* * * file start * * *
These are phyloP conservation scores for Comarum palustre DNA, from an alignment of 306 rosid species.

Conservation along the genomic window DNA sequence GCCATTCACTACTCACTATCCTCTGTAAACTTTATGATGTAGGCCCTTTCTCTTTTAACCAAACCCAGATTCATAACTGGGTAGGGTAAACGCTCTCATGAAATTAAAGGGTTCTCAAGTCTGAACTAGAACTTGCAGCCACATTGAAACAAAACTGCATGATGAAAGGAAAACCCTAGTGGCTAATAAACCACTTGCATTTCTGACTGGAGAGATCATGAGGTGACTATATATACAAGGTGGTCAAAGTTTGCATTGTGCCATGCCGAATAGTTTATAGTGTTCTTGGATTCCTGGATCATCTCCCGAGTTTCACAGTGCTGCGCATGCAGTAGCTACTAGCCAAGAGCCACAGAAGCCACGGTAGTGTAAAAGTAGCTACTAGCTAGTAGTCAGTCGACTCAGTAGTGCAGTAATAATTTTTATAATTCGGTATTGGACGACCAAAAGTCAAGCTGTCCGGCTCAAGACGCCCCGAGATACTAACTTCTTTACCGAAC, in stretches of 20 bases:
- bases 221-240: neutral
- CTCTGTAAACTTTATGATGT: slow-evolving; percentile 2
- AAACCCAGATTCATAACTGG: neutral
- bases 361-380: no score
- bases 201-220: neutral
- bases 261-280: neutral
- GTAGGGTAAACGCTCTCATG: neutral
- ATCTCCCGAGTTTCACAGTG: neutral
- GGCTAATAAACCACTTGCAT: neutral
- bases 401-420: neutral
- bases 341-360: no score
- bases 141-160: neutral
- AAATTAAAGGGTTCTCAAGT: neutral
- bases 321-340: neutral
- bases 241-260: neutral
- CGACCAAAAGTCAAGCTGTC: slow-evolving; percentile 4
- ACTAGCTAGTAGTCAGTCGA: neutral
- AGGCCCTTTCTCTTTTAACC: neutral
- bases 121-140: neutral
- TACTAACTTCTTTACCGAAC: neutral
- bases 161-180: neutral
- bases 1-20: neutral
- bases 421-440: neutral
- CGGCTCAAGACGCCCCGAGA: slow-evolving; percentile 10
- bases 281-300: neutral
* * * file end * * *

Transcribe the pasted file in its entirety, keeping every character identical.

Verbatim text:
These are phyloP conservation scores for Comarum palustre DNA, from an alignment of 306 rosid species.

Conservation along the genomic window DNA sequence GCCATTCACTACTCACTATCCTCTGTAAACTTTATGATGTAGGCCCTTTCTCTTTTAACCAAACCCAGATTCATAACTGGGTAGGGTAAACGCTCTCATGAAATTAAAGGGTTCTCAAGTCTGAACTAGAACTTGCAGCCACATTGAAACAAAACTGCATGATGAAAGGAAAACCCTAGTGGCTAATAAACCACTTGCATTTCTGACTGGAGAGATCATGAGGTGACTATATATACAAGGTGGTCAAAGTTTGCATTGTGCCATGCCGAATAGTTTATAGTGTTCTTGGATTCCTGGATCATCTCCCGAGTTTCACAGTGCTGCGCATGCAGTAGCTACTAGCCAAGAGCCACAGAAGCCACGGTAGTGTAAAAGTAGCTACTAGCTAGTAGTCAGTCGACTCAGTAGTGCAGTAATAATTTTTATAATTCGGTATTGGACGACCAAAAGTCAAGCTGTCCGGCTCAAGACGCCCCGAGATACTAACTTCTTTACCGAAC, in stretches of 20 bases:
- bases 221-240: neutral
- CTCTGTAAACTTTATGATGT: slow-evolving; percentile 2
- AAACCCAGATTCATAACTGG: neutral
- bases 361-380: no score
- bases 201-220: neutral
- bases 261-280: neutral
- GTAGGGTAAACGCTCTCATG: neutral
- ATCTCCCGAGTTTCACAGTG: neutral
- GGCTAATAAACCACTTGCAT: neutral
- bases 401-420: neutral
- bases 341-360: no score
- bases 141-160: neutral
- AAATTAAAGGGTTCTCAAGT: neutral
- bases 321-340: neutral
- bases 241-260: neutral
- CGACCAAAAGTCAAGCTGTC: slow-evolving; percentile 4
- ACTAGCTAGTAGTCAGTCGA: neutral
- AGGCCCTTTCTCTTTTAACC: neutral
- bases 121-140: neutral
- TACTAACTTCTTTACCGAAC: neutral
- bases 161-180: neutral
- bases 1-20: neutral
- bases 421-440: neutral
- CGGCTCAAGACGCCCCGAGA: slow-evolving; percentile 10
- bases 281-300: neutral